The “worse than drugs or alcohol” argument also reminds me of when Dr. Kellogg in the late 1800’s swore that reading was “one of the most pernicious habits to which a young lady can be devoted. When the habit is once thoroughly fixed, it becomes as inveterate as the use of liquor or opium.”
Every advent of new technology has arrived with dire warnings of addiction and disconnect from society. The same alarms were raised about the printing press, telephones, radio, television and the early Internet. (Remember, Victorian doctors like Kellogg thought that reading novels would make women “incurably insane.”) While it might be disconcerting to see a room full of teenagers staring at their phones and not each other, the truth is they’re often interacting in a variety of ways—across apps, networks, messaging and through pictures and video. Who’s to say there’s less value in these interactions? Or that it’s any better or worse than a roomful of folks with their nose in a book or newspaper?
And many people have vastly expanded their social circles through these same networks. Yesterday at a press junket, I joked about meeting a friend from the Internet for the first time a few years ago, and how, because of the moral panics of my youth, I was half-afraid she was going to kill me. The younger reporter I was speaking to deadpanned, “All of my friends are from the Internet.” The number of relationships, romantic and platonic, formed because of our connectivity is uncountable. The value of being able to find like-minded people to share your interests is incalculable.
Several of the start-ups and services around social media addiction rely on being, well, online, which makes me do a double-take. Of the New York-based Talkspace: “The company offers text-message-based therapy starting at $138 per month, with $396 for live-talk therapy. And, while clients use their smartphone to hold therapy sessions, they are being taught how to use the phone in a more mindful way.” However, an important point is also mentioned: “Most people turn to therapy after many failed attempts to control their impulses on their own.” Again, addiction is an incredibly personal and powerful disease and it is not my intention to make light of the problem. When people find themselves unable to control their own impulses in an area, it is hugely important that they can find help when they need it. I’m glad that these services exist.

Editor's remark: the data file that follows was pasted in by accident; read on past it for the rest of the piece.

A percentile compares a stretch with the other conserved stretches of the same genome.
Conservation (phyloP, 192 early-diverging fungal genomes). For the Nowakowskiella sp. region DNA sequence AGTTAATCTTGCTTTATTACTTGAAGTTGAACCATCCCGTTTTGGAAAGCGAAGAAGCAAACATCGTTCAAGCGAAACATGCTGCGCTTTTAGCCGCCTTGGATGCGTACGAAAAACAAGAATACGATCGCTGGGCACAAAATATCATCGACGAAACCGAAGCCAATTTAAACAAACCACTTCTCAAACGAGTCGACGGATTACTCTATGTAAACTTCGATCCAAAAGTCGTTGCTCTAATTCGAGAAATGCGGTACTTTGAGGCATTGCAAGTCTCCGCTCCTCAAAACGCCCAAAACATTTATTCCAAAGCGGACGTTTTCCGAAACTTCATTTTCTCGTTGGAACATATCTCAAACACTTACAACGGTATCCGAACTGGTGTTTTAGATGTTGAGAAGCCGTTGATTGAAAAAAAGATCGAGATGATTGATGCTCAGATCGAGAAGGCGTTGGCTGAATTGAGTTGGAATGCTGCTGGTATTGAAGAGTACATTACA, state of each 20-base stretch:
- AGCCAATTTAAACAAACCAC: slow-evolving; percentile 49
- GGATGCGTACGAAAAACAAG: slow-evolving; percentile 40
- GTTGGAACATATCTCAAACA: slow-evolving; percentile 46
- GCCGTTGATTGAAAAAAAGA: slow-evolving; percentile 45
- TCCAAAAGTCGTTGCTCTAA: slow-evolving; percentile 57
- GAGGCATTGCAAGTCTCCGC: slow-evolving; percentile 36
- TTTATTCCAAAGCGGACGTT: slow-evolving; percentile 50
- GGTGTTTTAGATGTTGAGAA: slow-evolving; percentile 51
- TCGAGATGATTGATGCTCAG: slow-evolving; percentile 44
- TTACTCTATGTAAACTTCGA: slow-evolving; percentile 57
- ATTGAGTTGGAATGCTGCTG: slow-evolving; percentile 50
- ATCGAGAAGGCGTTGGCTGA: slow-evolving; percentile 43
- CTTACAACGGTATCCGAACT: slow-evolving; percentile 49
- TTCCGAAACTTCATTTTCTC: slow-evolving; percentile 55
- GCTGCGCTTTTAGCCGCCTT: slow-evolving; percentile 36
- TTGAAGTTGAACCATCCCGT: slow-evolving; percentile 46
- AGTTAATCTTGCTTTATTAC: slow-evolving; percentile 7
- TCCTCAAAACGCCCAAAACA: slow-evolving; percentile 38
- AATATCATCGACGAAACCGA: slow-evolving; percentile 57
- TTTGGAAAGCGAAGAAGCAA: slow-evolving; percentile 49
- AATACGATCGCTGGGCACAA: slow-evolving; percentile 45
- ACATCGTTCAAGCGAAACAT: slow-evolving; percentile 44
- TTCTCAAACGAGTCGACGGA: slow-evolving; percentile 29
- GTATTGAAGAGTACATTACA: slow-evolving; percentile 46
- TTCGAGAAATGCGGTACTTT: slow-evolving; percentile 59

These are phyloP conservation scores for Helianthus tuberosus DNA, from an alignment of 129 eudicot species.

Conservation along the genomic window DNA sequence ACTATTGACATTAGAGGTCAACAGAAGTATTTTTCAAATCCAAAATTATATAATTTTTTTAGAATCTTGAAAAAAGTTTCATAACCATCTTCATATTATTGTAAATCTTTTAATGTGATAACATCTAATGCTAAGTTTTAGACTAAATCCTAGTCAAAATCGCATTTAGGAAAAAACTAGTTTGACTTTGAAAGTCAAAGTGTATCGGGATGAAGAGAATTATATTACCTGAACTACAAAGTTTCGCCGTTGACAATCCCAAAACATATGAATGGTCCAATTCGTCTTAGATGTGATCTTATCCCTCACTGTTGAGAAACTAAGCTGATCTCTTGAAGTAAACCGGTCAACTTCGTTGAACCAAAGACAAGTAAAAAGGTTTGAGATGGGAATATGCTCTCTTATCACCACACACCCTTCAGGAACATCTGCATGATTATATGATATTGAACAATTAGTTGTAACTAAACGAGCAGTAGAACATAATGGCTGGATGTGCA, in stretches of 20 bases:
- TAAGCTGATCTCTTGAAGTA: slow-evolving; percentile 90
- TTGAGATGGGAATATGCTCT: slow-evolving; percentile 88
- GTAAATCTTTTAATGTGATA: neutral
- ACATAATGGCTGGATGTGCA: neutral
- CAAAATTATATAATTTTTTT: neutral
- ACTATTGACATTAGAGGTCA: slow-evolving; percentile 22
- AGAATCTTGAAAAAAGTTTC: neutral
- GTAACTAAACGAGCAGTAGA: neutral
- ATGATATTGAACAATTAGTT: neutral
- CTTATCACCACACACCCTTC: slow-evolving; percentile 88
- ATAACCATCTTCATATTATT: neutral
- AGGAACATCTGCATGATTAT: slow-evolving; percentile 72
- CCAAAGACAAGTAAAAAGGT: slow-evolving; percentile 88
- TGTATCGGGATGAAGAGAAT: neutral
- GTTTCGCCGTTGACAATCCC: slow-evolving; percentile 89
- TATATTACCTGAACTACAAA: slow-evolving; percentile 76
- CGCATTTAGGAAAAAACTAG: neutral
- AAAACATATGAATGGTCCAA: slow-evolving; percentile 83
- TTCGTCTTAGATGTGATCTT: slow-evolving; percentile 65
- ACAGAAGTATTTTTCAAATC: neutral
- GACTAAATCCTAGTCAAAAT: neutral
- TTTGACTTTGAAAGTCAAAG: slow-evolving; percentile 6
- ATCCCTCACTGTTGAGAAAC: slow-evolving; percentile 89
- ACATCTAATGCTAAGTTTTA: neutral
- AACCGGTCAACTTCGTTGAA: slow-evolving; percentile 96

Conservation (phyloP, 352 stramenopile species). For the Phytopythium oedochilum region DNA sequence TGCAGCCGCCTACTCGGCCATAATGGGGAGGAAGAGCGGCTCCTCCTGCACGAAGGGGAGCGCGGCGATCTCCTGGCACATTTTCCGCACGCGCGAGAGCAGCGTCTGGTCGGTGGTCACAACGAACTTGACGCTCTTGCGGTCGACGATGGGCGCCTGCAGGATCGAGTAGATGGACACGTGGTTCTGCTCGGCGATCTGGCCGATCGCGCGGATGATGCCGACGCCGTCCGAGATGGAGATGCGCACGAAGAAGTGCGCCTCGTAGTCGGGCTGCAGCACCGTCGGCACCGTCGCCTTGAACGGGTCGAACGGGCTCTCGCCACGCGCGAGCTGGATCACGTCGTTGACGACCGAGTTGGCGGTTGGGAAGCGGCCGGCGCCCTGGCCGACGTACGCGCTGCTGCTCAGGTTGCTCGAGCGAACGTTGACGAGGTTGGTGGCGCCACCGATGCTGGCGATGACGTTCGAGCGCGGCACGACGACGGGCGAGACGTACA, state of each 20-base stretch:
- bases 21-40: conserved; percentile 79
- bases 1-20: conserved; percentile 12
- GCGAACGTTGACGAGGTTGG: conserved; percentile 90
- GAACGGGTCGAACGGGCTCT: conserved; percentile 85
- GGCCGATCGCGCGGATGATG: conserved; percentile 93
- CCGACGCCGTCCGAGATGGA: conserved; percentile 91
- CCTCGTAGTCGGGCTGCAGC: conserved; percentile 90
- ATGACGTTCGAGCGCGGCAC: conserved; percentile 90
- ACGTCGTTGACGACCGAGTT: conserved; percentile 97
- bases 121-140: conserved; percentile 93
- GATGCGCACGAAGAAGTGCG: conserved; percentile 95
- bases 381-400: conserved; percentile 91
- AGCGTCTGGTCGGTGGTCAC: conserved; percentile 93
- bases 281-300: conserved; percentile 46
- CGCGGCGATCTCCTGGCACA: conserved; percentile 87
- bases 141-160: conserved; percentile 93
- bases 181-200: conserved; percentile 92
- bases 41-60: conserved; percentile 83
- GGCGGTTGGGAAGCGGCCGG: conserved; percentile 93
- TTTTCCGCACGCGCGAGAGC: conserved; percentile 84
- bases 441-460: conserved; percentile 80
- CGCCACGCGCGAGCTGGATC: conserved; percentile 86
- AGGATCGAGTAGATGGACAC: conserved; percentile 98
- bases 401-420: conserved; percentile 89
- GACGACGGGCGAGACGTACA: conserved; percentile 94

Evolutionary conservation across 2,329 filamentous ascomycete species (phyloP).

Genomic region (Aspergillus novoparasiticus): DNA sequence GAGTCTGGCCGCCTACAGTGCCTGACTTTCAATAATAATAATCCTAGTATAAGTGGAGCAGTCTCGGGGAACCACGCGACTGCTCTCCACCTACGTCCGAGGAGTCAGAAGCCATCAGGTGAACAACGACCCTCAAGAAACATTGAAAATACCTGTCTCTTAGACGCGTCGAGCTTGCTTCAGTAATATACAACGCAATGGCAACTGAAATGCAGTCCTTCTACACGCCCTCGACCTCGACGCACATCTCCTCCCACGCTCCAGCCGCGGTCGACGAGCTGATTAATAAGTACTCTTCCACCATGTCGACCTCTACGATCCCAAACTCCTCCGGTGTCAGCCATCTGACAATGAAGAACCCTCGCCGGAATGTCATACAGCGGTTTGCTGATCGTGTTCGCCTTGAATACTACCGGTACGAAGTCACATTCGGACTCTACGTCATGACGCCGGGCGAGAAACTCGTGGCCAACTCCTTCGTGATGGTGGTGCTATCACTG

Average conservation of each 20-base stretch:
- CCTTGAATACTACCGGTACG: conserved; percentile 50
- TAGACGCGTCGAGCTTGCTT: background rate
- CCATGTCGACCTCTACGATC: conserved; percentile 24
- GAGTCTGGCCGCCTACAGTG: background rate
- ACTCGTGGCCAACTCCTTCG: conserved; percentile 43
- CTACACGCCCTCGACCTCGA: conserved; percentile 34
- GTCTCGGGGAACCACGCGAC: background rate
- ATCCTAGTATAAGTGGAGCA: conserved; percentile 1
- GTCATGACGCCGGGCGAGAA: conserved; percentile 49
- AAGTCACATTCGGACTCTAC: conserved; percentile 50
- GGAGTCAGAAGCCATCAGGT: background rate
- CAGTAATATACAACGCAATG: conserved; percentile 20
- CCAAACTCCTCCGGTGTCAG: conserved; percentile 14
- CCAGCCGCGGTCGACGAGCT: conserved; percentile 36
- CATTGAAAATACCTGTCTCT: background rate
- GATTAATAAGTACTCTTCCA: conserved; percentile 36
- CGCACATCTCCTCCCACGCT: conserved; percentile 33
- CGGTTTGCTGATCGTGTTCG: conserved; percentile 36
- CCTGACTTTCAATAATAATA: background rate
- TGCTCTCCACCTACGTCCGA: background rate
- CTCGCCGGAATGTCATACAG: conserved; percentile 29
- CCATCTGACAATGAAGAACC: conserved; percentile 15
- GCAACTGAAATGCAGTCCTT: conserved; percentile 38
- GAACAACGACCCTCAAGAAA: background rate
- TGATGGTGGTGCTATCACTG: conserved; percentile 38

However, an important point is also mentioned: “Most people turn to therapy after many failed attempts to control their impulses on their own.” Again, addiction is an incredibly personal and powerful disease and it is not my intention to make light of the problem. When people find themselves unable to control their own impulses in an area, it is hugely important that they can find help when they need it. I’m glad that these services exist.
But it is arguable how effective some of the current programs are. “Experts warn of over-relying on mindfulness or digital detox retreats without additional follow-up,” says the BBC story. These might work as quick resets, but do not necessarily address long-term issues. Pamela Rutledge, director of the Media Psychology Research Center, thinks a lot of our social media fixations stem from there being little by way of training when it comes to connectivity. “We give people driving lessons and swimming lessons, but everyone just gets a smartphone and off they go … There are skills needed to navigate any social space.”
This is the sentiment from the article that I agree with 100%. In my wild west Internet days few parents had any idea what was happening online, but now there’s widespread awareness about cyberbullying, sexting, fake news and other hazards to encounter. I’m no fan of parental controls, but I think talking to your child about social media should be paramount in a world where parents create Facebook profiles for their babies. And I don’t think it would be a terrible idea for adults to have more expectations for each other in place. Just as you wouldn’t pick up the phone at a bar with friends to talk to someone else, maybe try not staring at Twitter or Tumblr the whole time when a friend is sitting across the table from you. I say this both as the person who’s felt ignored and the person doing the ignoring. In this case, I think many of us can afford to be more mindful.
But just as it has with every technological age, the world is changing fast. Soon enough we might have the Internet embedded in our arms and ports in our heads. Maybe the future of interaction is messaging your friend through their smartglasses while you share pints. Maybe we’ll all be hanging out in VR to avoid our hellscape reality. I wish I could tell my worried younger self that the time she spent online learning how to write and obsessing over topics in shared communities would end up being more valuable to her day job than college courses. We don’t know where the future of technology will lead us, but I think by now we should learn to be less afraid of it.
I’m curious to hear what you think, fellow citizens of these here online states. Talk to me in the comments.
(via BBC Capital, image via GaudiLab/Shutterstock. FYI, the image is titled “Confident attractive hipster girl choose real life communication with friends not with technologies prefer spending free time sharing opinions emotion and ideas to posting text in social networks”)